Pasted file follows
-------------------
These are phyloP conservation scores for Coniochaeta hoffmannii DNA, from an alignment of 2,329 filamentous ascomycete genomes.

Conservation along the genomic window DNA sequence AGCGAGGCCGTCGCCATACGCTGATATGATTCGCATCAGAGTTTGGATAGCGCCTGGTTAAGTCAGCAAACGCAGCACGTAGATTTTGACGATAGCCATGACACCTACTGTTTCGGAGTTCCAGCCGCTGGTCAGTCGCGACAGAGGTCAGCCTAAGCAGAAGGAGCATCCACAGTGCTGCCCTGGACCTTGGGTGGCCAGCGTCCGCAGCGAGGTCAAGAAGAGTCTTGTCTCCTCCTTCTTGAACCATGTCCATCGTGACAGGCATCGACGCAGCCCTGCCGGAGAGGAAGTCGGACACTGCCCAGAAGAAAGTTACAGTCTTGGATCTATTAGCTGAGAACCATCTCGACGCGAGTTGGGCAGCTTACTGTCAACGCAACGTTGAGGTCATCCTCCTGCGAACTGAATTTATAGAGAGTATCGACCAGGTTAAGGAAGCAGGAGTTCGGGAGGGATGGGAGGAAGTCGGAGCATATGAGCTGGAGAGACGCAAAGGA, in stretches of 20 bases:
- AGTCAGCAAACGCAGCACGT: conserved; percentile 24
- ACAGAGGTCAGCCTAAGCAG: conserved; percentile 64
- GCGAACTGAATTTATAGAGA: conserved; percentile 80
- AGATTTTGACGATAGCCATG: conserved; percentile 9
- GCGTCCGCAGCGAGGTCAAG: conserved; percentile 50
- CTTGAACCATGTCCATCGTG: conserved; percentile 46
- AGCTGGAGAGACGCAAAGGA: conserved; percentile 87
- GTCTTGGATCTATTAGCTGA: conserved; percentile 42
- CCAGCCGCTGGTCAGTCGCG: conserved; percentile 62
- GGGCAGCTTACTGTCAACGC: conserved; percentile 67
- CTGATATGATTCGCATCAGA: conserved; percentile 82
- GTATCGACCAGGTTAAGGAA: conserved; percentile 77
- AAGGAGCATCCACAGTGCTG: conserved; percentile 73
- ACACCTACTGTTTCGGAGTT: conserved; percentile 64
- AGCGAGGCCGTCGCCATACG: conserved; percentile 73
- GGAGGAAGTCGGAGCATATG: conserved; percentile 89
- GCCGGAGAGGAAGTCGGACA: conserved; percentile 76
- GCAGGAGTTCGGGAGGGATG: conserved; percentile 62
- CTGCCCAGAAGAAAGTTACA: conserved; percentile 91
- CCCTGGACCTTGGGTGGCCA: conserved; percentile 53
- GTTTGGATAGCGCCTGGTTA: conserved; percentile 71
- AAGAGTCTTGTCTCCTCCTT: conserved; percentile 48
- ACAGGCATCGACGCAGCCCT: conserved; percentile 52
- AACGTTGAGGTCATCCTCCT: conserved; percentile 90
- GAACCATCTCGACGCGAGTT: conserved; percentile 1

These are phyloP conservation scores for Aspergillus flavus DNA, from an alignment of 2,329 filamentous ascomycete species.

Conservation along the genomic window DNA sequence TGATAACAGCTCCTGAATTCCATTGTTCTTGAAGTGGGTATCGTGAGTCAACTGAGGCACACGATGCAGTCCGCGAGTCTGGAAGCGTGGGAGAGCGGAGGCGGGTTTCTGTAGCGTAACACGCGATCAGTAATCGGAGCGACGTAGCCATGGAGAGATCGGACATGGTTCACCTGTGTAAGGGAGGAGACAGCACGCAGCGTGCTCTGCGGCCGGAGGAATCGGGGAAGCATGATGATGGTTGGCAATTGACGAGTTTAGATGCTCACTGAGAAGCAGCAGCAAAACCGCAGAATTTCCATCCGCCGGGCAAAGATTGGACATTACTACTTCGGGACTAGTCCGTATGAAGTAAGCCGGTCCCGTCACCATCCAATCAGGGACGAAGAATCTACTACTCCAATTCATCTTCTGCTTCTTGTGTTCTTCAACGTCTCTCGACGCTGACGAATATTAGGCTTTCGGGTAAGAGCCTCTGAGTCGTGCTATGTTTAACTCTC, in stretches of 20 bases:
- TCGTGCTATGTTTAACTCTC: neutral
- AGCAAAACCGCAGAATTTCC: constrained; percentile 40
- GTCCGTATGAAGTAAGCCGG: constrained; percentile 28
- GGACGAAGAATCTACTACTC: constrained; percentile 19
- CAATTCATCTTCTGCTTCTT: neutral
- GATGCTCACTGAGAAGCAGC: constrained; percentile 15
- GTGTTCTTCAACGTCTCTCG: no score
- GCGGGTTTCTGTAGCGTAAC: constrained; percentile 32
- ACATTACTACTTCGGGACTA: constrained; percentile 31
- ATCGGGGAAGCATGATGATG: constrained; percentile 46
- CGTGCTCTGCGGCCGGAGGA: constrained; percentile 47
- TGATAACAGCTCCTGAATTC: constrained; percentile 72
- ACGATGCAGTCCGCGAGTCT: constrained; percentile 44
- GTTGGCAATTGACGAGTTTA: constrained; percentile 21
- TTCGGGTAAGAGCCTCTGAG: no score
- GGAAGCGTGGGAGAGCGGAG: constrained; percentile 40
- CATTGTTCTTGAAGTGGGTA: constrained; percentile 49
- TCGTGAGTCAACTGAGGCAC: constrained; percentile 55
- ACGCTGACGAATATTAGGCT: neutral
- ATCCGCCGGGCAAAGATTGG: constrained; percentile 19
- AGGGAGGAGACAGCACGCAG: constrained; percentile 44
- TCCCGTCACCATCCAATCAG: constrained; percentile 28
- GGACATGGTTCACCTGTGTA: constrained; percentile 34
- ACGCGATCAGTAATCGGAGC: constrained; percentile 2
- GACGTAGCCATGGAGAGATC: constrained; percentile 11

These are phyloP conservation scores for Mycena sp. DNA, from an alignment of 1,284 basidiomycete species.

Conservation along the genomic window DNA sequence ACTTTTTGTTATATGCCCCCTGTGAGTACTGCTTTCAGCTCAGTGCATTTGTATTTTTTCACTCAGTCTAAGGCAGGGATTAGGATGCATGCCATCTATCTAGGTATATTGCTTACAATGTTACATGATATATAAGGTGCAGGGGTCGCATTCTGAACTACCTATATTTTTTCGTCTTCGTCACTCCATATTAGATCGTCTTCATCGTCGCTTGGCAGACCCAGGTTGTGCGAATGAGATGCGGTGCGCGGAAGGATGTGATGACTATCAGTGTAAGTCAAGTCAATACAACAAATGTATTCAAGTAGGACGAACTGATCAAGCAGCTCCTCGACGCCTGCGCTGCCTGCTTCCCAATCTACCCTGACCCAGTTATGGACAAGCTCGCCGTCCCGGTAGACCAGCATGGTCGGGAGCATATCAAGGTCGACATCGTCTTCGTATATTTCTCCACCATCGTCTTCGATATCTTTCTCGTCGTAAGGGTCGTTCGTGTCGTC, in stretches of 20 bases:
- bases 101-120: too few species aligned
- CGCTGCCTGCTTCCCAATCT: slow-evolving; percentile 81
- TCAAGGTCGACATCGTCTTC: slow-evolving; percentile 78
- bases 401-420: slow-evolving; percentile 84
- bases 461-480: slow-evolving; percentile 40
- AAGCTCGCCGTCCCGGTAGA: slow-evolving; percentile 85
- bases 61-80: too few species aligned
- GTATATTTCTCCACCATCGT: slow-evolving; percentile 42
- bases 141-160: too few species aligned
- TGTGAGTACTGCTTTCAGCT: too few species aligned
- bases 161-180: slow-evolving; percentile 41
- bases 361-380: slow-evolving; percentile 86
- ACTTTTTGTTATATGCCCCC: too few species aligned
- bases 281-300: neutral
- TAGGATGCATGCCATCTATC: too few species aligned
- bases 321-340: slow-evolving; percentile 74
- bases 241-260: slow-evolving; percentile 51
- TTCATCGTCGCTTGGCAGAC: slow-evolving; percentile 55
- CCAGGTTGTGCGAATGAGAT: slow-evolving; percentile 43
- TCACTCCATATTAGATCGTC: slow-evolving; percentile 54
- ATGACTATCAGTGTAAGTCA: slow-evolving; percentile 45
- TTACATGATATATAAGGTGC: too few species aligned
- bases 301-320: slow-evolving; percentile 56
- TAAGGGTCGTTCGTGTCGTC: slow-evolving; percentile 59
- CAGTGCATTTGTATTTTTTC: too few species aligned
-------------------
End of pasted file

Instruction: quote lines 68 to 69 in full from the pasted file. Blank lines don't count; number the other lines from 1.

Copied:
- bases 361-380: slow-evolving; percentile 86
- ACTTTTTGTTATATGCCCCC: too few species aligned